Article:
Hackney mother starts blog to connect with other parents of children with cerebral palsy
- Credit: Archant
The young mother of a girl with cerebral palsy has started a blog to document her journey and connect with others after experiencing a lack of support.
Two-and-a-half years ago Esther Marlsey-Burkson, 23, was told her newborn daughter, Zariah, had cerebral palsy.
"She was seven days old when we were called in by the doctor and told she won't be able to see, smile or even know who you are," she told the Gazette. "It was blow after blow."
Earlier this year after a medical review suggested Zariah may never walk independently, Esther went to her laptop and began typing.
"I was up in the middle of the night crying after the appointment," she said. "At three in the morning, I went on my laptop and started writing what I was feeling, pressed share and then went to sleep."
Overnight, she got several messages, including from friends who hadn't known about the diagnosis.
"In a lot of minority communities we don't really talk about this kind of thing," she said. "But we need to address it."
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The blog, Life Without Limitations, has allowed her to tap into a community she would not have otherwise.
"I'm sure I'm not the only person who's been told their child isn't going to walk," Esther added. "Zariah's almost two-and-a-half now and I haven't met one person who has a child with cerebral palsy - even though I know they exist in Hackney."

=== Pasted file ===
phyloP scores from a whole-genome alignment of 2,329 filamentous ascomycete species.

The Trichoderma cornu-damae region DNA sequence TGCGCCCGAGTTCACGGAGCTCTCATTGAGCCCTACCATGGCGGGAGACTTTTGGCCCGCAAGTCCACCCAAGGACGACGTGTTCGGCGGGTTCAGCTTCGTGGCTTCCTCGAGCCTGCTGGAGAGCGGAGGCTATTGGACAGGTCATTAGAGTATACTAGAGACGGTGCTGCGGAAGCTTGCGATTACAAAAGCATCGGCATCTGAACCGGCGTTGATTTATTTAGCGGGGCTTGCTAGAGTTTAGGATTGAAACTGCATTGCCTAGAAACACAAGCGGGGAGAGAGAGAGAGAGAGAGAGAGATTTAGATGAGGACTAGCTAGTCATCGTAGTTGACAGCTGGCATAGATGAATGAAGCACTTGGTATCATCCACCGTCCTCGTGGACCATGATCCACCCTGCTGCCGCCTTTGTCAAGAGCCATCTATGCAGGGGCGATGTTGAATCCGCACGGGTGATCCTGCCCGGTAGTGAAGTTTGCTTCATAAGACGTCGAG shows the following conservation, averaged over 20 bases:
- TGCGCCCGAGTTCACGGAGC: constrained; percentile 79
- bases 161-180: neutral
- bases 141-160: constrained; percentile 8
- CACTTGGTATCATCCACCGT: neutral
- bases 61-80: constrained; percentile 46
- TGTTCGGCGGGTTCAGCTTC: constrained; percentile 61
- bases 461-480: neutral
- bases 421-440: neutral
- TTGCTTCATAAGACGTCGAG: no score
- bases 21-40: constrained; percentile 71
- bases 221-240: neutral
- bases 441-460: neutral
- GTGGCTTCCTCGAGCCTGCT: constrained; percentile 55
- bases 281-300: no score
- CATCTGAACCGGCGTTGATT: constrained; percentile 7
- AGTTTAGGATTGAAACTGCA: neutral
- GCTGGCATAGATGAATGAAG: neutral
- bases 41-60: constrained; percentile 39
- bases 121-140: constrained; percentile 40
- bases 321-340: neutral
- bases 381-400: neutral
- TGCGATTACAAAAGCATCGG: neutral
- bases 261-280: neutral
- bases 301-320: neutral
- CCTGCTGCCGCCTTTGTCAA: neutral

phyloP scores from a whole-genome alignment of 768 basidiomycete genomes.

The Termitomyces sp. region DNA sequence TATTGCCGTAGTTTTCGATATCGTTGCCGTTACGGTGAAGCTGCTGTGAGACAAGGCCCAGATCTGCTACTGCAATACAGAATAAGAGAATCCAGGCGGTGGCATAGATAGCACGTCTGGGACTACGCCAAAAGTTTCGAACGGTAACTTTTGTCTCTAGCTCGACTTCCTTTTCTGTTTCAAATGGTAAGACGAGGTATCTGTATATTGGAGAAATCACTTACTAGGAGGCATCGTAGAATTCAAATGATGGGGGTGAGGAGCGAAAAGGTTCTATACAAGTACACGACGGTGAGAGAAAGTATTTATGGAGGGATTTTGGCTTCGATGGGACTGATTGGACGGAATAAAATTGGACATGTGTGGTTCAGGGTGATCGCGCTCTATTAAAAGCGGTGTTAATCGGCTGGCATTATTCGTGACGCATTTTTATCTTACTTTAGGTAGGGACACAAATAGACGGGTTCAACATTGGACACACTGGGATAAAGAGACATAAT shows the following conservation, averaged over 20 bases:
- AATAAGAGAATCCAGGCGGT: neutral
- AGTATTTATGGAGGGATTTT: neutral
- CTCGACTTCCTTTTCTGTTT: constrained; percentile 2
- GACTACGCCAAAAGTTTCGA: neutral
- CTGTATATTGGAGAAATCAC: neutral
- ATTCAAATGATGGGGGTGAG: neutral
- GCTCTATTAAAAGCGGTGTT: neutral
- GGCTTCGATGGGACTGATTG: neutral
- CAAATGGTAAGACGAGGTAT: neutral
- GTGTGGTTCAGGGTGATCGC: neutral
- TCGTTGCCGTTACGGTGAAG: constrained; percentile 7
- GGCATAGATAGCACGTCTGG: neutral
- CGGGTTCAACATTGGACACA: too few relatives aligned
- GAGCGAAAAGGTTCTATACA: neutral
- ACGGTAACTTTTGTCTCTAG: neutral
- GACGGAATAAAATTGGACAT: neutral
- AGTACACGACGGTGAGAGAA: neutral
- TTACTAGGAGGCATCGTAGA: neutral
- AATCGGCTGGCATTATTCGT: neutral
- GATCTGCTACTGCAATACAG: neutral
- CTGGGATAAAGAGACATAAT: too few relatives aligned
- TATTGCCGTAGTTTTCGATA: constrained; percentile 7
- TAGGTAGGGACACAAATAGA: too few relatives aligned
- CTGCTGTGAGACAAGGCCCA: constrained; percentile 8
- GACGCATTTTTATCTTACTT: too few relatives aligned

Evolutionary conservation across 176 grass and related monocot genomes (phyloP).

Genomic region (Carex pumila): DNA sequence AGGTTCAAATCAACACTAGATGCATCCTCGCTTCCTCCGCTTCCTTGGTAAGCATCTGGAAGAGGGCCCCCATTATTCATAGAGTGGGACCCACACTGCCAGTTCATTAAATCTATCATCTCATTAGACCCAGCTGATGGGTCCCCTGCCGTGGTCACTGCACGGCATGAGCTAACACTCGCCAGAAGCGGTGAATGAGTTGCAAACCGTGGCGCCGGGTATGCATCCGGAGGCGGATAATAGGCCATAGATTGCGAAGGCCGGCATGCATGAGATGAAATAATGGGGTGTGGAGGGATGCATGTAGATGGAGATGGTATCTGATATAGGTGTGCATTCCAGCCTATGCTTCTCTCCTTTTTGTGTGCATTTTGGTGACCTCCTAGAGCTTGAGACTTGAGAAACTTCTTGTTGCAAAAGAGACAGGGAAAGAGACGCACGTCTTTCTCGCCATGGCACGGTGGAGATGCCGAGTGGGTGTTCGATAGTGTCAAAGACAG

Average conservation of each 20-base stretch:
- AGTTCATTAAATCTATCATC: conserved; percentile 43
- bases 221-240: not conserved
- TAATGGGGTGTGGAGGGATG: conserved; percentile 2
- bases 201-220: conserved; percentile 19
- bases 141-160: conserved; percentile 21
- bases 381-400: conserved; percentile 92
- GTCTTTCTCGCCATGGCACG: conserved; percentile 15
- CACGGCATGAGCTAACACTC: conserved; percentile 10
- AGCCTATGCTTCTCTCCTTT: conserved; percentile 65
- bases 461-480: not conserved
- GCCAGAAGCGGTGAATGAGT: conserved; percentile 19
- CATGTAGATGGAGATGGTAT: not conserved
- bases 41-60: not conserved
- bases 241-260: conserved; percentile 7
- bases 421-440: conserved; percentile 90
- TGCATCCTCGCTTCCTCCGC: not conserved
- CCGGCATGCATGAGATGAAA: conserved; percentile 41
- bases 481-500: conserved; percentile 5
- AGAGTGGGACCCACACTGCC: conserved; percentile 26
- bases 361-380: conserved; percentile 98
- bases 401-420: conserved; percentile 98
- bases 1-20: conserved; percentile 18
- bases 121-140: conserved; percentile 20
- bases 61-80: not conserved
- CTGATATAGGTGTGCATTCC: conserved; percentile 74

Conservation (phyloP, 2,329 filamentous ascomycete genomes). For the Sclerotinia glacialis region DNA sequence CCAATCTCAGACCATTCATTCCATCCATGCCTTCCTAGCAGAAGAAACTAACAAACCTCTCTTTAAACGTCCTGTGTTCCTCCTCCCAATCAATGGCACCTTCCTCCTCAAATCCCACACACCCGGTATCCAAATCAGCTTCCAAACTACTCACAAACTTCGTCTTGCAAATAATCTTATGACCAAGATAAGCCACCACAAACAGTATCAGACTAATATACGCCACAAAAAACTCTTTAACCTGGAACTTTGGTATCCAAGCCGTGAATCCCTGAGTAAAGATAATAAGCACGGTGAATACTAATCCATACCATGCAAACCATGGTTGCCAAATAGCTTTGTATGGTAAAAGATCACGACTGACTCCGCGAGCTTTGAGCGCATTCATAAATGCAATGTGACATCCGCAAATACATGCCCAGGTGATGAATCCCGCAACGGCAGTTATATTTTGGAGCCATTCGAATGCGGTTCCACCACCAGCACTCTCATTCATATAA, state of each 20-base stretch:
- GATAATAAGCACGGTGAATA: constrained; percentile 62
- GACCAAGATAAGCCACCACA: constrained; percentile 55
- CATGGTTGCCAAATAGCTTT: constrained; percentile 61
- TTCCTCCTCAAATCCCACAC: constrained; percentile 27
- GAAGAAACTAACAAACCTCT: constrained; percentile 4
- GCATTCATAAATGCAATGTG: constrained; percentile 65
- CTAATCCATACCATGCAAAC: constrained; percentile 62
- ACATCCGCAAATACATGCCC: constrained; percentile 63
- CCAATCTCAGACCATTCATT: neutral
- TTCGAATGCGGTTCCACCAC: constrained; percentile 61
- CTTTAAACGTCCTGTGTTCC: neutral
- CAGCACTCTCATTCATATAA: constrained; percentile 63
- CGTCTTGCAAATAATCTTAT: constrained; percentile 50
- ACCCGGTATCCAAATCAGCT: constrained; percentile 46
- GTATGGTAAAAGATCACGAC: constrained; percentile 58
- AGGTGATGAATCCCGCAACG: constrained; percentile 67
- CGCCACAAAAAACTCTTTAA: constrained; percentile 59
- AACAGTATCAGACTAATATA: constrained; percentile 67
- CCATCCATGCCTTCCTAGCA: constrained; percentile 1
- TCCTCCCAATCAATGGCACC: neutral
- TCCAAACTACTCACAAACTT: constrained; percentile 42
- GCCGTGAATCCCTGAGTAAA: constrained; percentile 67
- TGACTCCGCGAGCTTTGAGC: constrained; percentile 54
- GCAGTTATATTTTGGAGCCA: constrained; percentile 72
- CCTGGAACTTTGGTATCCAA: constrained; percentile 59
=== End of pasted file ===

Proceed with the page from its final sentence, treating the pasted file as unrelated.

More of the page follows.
One post that caught the attention of many is about trying to find care for her daughter, so she can take an admin job in Great Ormond Street's physio department.
"I can't find childcare which caters for special needs and offers after-school hours," she said. "I don't want not to work - it is a one-way road to depression."
In addition to providing an outlet and support for Esther, the blog has helped others in a similar situation.
"I can't tell you how long I spent trying to find someone, joining local Facebook groups. If I couldn't find anything, it means maybe someone else is also searching and hasn't found anything."
Just two weeks after the blog launched, Esther has had 500 people visit it. Various children's charities have been responding - and one even wants Esther to write a piece for their next issue.
Esther is aiming high. Her dream would be if "it could be the foundation for something bigger - a support group or charitable group for parents but inclusive for children with special needs - whether it exists online or physically."
But as she suggests, she has already made a difference,
She added: "Even if one person reaches out saying they're in the same situation, I'm chuffed that somebody was able to relate, and I feel less alone."
Check out the blog here.